Some Thoughts on Turning 44

 

I turned 44 today.

Outside, the open areas are covered with snow, and because it’s a Sunday, and because there’s a pandemic, the streets are quiet and empty. Light spills in through the window, gray skies glaring off of white, rowhouse roofs and the stark, distant lines of leafless trees.

I’m feeling hopeful today, with the new year ahead. I don’t have much writing work lined up for January and February, but that’s not abnormal. Maile and I have been doing this freelance thing for many years now, and it takes a lot more than it used to for the anxiety alarm bells to start ringing. I’m thinking only of today, of how it feels to be getting older, of all these years that have come and gone, and of the many (or few) remaining for me.

For my birthday breakfast, I chose Apple Jacks. Of course I did. And Leo and Poppy have been working on little drawings that they’ll give me later today. Having children is a strange thing—I look at them, and they are at that precise age when my own memories begin, memories of a mobile home in Laredo, Texas, and of moving home to cousins and aunts and uncles, to Lancaster where my family has lived for thirteen generations. I remember being five or six and falling in love with cornfields and cemeteries and empty, weekday churches. Piles of autumn leaves burning, and long winter afternoons spent sledding until our fingers and toes were numb.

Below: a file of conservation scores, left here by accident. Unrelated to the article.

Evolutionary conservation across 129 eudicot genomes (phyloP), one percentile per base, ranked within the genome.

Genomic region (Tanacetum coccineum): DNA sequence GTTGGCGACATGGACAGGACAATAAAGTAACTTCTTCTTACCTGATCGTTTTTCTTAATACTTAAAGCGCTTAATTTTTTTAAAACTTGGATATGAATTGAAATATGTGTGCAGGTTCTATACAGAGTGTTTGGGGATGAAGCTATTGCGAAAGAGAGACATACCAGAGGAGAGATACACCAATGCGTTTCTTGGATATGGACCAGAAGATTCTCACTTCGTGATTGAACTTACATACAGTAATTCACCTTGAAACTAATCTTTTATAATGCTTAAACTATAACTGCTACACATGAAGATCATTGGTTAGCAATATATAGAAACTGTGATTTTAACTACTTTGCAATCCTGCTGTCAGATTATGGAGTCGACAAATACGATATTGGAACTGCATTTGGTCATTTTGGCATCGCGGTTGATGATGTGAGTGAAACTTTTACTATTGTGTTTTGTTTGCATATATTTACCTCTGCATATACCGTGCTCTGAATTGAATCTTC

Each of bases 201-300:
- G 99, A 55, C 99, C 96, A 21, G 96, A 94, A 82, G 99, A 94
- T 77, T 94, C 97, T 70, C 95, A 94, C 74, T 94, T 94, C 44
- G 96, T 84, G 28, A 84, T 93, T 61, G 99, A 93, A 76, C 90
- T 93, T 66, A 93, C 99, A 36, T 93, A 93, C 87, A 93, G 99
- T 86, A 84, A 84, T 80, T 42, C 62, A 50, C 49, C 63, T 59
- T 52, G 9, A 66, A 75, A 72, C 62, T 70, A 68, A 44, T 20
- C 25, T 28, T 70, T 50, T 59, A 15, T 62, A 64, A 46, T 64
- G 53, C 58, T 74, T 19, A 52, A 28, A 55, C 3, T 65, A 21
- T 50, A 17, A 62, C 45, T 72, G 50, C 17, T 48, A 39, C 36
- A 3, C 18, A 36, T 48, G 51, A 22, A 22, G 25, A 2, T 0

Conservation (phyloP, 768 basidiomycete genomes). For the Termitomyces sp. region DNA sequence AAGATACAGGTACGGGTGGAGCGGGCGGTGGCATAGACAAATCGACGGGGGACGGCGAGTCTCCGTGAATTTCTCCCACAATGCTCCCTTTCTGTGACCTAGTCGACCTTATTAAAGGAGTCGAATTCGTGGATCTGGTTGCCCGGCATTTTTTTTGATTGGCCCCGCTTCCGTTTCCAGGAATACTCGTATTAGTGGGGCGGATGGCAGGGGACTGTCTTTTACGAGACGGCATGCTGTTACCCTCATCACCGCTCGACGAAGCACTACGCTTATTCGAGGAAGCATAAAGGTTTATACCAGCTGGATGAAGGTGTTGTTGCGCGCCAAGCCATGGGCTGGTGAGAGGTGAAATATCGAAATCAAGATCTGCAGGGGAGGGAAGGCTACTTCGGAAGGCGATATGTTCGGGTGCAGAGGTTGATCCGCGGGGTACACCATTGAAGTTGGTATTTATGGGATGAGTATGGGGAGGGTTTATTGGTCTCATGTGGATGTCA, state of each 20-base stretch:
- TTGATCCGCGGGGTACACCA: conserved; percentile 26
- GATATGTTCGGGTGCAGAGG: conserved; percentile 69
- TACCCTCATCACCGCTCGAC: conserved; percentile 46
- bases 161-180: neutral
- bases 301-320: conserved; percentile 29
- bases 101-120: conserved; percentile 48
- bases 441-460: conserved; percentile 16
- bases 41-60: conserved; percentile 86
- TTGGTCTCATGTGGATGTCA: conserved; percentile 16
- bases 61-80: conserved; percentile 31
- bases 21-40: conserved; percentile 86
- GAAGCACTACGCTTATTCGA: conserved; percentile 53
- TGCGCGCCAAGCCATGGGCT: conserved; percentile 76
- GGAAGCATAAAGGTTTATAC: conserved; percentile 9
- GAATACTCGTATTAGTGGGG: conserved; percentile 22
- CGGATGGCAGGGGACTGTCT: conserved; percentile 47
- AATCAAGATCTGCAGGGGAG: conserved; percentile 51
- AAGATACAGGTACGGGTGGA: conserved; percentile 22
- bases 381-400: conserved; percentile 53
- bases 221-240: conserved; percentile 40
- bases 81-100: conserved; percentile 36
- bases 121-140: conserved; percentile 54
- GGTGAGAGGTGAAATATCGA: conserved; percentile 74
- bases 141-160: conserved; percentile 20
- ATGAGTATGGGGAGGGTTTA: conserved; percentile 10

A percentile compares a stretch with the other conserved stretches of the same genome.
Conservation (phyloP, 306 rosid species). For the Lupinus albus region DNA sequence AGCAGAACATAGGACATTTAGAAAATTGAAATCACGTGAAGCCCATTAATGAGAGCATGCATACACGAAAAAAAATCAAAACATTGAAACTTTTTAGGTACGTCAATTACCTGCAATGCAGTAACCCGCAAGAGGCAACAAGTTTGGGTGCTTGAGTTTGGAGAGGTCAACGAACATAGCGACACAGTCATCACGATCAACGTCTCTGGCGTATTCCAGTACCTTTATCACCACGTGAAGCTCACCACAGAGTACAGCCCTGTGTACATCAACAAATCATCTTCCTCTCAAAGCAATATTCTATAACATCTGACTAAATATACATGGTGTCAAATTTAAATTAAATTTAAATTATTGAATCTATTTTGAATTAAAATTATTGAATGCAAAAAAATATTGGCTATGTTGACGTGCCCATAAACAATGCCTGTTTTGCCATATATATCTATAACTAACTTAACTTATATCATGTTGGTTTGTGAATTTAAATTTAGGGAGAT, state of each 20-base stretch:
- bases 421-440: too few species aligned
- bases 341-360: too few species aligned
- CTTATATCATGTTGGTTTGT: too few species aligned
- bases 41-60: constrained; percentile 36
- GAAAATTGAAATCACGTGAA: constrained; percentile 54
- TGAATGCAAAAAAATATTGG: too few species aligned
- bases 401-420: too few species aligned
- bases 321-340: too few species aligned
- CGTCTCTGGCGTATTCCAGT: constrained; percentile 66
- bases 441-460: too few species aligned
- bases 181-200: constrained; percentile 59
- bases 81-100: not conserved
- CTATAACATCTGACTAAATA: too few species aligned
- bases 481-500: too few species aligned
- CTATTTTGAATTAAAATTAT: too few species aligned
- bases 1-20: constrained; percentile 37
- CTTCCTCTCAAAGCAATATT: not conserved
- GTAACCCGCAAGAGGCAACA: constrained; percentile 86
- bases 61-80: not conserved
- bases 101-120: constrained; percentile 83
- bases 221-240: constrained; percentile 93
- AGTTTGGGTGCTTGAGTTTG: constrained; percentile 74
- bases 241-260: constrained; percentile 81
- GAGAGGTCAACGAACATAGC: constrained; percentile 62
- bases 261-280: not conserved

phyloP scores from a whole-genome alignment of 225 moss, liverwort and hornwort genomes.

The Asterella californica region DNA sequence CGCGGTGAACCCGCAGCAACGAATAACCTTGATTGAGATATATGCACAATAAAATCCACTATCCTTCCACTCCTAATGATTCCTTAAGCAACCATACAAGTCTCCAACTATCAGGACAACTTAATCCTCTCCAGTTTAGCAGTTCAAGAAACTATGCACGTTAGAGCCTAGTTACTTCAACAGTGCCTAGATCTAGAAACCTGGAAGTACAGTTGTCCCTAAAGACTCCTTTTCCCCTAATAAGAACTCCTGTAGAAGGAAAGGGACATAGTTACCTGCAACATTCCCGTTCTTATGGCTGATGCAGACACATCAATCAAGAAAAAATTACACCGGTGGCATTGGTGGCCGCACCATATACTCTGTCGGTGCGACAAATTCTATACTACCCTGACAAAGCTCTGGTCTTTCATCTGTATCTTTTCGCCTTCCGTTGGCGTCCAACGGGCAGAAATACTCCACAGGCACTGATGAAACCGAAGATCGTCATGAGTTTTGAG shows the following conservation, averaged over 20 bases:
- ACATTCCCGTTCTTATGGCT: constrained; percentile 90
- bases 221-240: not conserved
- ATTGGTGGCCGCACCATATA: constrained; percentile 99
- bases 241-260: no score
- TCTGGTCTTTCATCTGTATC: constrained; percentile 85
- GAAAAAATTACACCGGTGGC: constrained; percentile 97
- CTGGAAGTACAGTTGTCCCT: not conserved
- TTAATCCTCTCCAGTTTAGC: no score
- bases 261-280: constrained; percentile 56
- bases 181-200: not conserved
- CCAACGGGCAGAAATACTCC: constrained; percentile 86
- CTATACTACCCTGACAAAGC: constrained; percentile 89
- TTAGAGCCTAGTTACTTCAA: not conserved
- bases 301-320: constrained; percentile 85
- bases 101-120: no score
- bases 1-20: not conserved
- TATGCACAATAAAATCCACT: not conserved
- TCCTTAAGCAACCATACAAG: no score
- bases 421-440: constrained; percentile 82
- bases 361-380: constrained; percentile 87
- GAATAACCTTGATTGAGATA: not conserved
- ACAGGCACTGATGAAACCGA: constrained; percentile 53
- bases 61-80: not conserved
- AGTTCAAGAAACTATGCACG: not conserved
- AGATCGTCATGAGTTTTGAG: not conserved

Having children will do this to you, watching them grow up right there in front of you will send your mind into a spiral of memory, of old days come back again, being relived.

44 years old. When my oldest son is 44, I will be 70. And I will think back on my mid-forties as a time of joy and hardship, as a busy time when we were constantly trying to catch our breath, of a beautiful time with small children experiencing their big delights.

I hope to live to 70, or 80, or 90. But even if I don’t, 44 is a beautiful thing.

3 Replies to “Some Thoughts on Turning 44”

  1. I will turn 70 next year (way way next year in Dec.). My oldest daughter turns 40 in May. I remember being 40 and thinking what it would be like to be 70 (!) when she was just 40. I was an “older” mother. My youngest daughter is 34 and is just getting married in January (yes, outside, just immediate family, but finally, yay!). Now I think, will I live to see their children graduate from college (if they are able to have some). Ack…. too much to think about. But I enjoyed your reflections, and your writing and Maile’s journey: much success in the years ahead for you both, you deserve it.

    1. Time is a strange thing, isn’t it, Melodie? It just keeps circling back around on us. Thanks for your well-wishes–the same to you and your family! Merry Christmas!

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